The Grand Canyon may be one of the most popular destinations in the U.S. (and for good reason), but there’s much more to see of the American Southwest. We recently visited on Trafalgar’s eight-day Trailblazer tour (from $1,975 pp) and recommend making time to see these other breathtaking sights.
The Grand Canyon may be one of the most popular destinations in the U.S. (and for good reason), but there’s much more to see of the American Southwest. We recently visited on Trafalgar’s eight-day Trailblazer tour (from $1,975 pp) and recommend making time to see these other breathtaking sights.12
Simply put, Sedona is magical. It's visually stunning and is swirling with sacred, healing energy. Spend a day in one of its many spas, shops, or galleries; or stay outside and get in touch with nature. With a mild climate and 300+ miles of trails, Sedona is a hiker’s paradise. You can also slip and slide (and swim) amongst the rust-colored rocks at Slide Rock State Park.
There are many ways to explore Sedona’s postcard-worthy red rocks. Red Rock Jeep Tours offers a variety of off-road adventures through the surrounding area. Their Canyons and Cowboys tour heads through the Sonoran Desert and into the Dry Creek Basin. It’s about 1.5 to 2 hours and is $69 pp plus tax. You can add a 25-minute helicopter ride to see the sights from above for $239 pp.
Channel your inner John Wayne with a visit to Monument Valley. A frequent filming location for old-fashioned westerns, the red sandstone desert on the Arizona-Utah border of the Colorado Plateau is home to striking rock formations that seem to erupt from the surrounding flatland. The Mittens—pictured above—are two of several iconic buttes and mesas in the Monument Valley Navajo Tribal Park.
Wind your way through a 17-mile loop of the park, viewing all of the most iconic monuments, in a private vehicle or on a guided tour. It's $20 per car or $10 for an individual walk-in pass. Goulding’s Monument Valley Lodge and Tours offers half-day ($62 pp) and full-day tours ($140 pp) in open-air trucks with local Navajo guides—the park is within the 16-million-acre Navajo Reservation.
The Lake Powell Resort and Marina (from $205/night in summer, $135/night in fall) is the perfect home base for exploring the Glen Canyon National Recreation Area. Whether you want to lounge by the pool, rent a houseboat for a multi-day trip, or see the Rainbow Bridge National Monument, this manmade lake is the place to start. Boat tours, kayaking excursions, and river cruises are also popular.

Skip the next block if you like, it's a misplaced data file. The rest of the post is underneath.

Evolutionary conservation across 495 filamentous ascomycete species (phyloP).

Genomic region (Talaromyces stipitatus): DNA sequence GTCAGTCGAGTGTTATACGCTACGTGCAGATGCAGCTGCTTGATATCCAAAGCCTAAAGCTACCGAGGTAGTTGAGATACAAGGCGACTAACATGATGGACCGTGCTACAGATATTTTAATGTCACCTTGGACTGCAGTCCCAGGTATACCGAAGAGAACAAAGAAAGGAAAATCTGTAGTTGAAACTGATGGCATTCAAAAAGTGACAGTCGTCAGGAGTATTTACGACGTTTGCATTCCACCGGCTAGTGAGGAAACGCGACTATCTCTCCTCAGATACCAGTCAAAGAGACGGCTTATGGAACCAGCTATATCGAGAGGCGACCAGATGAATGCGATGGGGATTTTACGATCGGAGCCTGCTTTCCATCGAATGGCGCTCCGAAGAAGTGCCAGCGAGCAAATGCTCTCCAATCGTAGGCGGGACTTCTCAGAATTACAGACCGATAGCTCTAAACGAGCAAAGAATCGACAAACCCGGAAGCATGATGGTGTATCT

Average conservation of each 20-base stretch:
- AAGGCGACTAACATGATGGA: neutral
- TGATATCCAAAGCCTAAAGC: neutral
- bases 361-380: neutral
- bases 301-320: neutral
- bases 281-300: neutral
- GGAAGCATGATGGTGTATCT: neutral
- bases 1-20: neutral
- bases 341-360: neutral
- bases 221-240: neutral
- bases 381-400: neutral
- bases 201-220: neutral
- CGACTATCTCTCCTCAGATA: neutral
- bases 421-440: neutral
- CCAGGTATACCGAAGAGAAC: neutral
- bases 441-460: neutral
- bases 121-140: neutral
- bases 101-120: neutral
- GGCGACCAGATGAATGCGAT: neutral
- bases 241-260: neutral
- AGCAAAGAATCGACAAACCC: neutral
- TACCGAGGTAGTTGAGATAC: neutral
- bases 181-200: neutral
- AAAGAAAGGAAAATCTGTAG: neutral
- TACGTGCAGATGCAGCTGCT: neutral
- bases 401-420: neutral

Glen Canyon, in Arizona and Utah's Vermillion Cliffs, is—like the Grand Canyon—naturally carved by the Colorado River. Enjoy the scenery with a leisurely 15-mile float downriver, starting at the base of the Glen Canyon Dam. You'll stop at Petroglyph Beach and cruise through Horseshoe Bend before disembarking at Lee’s Ferry. Wilderness River Adventures offers half- and full-day trips from $93 pp.
You could say that Horseshoe Bend is Insta-famous: More than a million people visit each year, and #horseshoebend has 300,000+ posts. High above the Colorado River near the Grand Canyon in the Glen Canyon NRA, it's free to visit but getting there is the challenge. From Page, pay $40 for a ride (Buggy Taxi is the only game in town) and hike a half-mile from the parking lot.
Another social media favorite, Antelope Canyon, near Page, AZ, has been called a natural marvel and an outdoor cathedral. Millions of years of water erosion have carved the canyon walls, which climb 120 feet up the red sandstone slot canyon. Guided tours are the only way to go. Chief Tsosie’s tours are $58 to $78 pp depending on the time of day. Bonus: The Navajo guides are phone photography pros.
Bryce Canyon National Park is a place you have to see to believe. In southwest Utah, it spans more than 35,000 acres and sits, in spots, at 9,000 feet above sea level. It’s home to the largest collection of hoodoos—statuesque rocks shaped by weather and erosion—and several backcountry and day hikes. Try the Navajo Trail (pictured), a 1.3-mile loop from Sunset Point into the Bryce Amphitheater.
Moderate temperatures make summer a popular time to visit Bryce—thanks to its elevation—but it’s less crowded in fall and spring. (You’ll likely see the park covered in snow in the winter.) Like several other U.S. National Parks, a seven-day entrance pass is $35 for private vehicles and $20 pp if arriving on foot or by bike. Park admission is included on group tours with companies like Trafalgar.
In Southwestern Utah, about 70 miles from Bryce Canyon, you’ll find Zion—229 square miles of magnificent wilderness. Most of the park’s trails and attractions can be found within Zion Canyon (pictured), which stretches 15 miles long and a half-mile deep and are connected by a scenic drive and free shuttle route. Park admission is also $35 per car for a seven-day pass.
Zion is hands-down one of the best parks in the region for hiking, with everything from half-hour treks to multi-day expeditions for all ability levels. Adventurous hikers will love two of its most iconic—and strenuous—trails: Angels Landing (5.4 mi) and The Narrows (16 mi, pictured), a slot canyon still being cut by the Virgin River. You'll hike through the flowing river, so dress accordingly.